For The Sandman, patience is about to be rewarded. Netflix’s incoming TV adaptation sees the personification of Dream – AKA Morpheus (Tom Sturridge) – waiting a century to regain his kingdom after he’s captured by overreaching occultists. Offscreen, writer Neil Gaiman (Good Omens, American Gods) has waited 30-plus years for his revered comic-book epic to reach screens, holding tight to his patient faith in one absolute.
“I didn’t have faith that we’d always get here,” Gaiman tells Total Film in the new issue, featuring Thor: Love and Thunder on the cover, “but I had faith that the important thing was to stop bad versions being made. Once a bad version is made, you never quite come back from that. It may sound silly, but when I was 14 or 15, my favorite comic was Howard The Duck. Steve Gerber, Gene Colan, Frank Brunner, satire, madness, glory... I was so excited when I heard George Lucas was making a movie. And then A New Breed Of Hero [the 1986 movie’s alt-title] came out. Howard The Duck became a bad joke. I never wanted that to happen to Sandman and I saw scripts that would have made that happen.”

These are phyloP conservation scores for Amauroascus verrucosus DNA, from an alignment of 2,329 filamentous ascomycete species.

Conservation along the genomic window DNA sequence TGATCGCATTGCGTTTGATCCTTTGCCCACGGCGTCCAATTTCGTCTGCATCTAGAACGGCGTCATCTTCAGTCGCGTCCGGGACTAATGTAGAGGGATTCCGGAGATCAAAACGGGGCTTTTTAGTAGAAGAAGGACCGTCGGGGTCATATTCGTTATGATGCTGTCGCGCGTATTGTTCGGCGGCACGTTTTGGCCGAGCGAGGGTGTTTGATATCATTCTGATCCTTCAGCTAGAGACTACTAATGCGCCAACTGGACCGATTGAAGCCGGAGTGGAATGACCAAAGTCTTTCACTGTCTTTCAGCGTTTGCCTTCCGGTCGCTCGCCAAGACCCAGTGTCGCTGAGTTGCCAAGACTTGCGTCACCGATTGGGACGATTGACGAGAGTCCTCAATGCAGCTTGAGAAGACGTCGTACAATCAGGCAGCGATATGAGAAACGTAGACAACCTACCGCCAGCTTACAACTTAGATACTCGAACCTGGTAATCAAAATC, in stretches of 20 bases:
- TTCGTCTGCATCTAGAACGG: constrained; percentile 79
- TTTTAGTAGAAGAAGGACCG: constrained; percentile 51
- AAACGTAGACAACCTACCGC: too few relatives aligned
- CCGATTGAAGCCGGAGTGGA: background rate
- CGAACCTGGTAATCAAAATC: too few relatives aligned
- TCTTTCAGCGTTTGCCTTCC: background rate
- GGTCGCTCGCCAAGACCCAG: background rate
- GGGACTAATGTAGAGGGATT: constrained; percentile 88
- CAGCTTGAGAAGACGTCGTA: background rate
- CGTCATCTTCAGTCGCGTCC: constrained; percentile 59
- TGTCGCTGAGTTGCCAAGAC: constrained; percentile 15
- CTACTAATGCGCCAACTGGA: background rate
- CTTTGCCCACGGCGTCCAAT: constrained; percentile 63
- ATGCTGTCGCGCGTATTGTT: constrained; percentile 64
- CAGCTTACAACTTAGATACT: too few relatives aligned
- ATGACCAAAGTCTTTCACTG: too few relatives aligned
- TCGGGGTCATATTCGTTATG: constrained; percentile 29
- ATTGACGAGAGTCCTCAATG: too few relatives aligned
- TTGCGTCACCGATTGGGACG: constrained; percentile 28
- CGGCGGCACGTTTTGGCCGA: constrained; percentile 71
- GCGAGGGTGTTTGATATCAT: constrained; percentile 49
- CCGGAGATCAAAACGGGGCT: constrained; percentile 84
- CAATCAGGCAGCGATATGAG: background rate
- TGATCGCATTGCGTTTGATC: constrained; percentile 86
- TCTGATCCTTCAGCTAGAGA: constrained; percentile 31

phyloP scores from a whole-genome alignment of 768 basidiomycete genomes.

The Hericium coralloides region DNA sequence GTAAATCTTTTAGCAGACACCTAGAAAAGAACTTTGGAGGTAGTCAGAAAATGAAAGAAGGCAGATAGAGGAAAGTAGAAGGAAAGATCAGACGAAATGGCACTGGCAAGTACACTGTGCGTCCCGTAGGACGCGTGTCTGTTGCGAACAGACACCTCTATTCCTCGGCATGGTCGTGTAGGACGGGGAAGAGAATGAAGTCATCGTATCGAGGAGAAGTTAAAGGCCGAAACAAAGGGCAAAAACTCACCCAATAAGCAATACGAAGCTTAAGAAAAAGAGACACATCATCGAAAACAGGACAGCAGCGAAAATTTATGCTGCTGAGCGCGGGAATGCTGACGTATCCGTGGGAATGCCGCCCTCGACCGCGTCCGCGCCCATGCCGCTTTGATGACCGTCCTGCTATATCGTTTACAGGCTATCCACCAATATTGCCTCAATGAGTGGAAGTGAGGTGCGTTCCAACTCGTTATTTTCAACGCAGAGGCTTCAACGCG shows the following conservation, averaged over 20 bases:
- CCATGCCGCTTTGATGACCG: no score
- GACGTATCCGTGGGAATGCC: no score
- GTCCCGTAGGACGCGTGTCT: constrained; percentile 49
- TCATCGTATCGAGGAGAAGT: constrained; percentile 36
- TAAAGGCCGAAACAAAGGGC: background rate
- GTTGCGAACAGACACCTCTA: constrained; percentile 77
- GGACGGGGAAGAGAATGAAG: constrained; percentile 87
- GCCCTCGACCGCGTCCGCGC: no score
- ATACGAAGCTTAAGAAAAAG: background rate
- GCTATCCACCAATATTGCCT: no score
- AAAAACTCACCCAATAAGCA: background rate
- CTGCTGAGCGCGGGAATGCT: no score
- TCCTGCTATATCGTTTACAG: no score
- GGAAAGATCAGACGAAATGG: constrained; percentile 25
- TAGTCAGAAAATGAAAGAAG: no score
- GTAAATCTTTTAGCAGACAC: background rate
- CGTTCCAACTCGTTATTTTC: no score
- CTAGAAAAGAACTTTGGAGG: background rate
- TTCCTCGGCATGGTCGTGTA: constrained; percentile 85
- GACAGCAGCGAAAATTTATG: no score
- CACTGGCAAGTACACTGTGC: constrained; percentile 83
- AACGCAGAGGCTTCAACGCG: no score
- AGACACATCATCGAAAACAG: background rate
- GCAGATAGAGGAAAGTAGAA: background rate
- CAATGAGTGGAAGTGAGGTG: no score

If any comic-book title needs tender care on its journey to screen, The Sandman does. Launched in 1988, Gaiman’s series revived an old DC character, radically re-authored him and, indeed, radically re-authored comics conventions. Morpheus is lord of the Dreaming, reimagined by Gaiman as a tall, thin, starry-eyed figure who loses his kingdom and sets about regaining it, to epic effect. A superlative dark horror-fantasy initially ensues, before increasingly ambitious developments. Check out an exclusive image from the series above.
"I can’t promise this is the Sandman of your dreams," says Gaiman, "but I can promise I’m proud of what we’ve done. I can say that Stephen Fry as Gilbert is waiting for you, Boyd Holbrook as the Corinthian, the serial-killers’ convention... We also get to punch above our weight on casting, because there are people who love Sandman and desperately want to be in it. Everybody is on Sandman because they love it. And it’s magic."
The Sandman launches August 5 on Netflix. For much more on the series, check out the new issue of Total Film when it hits shelves (and digital newsstands) this Thursday, June 23.
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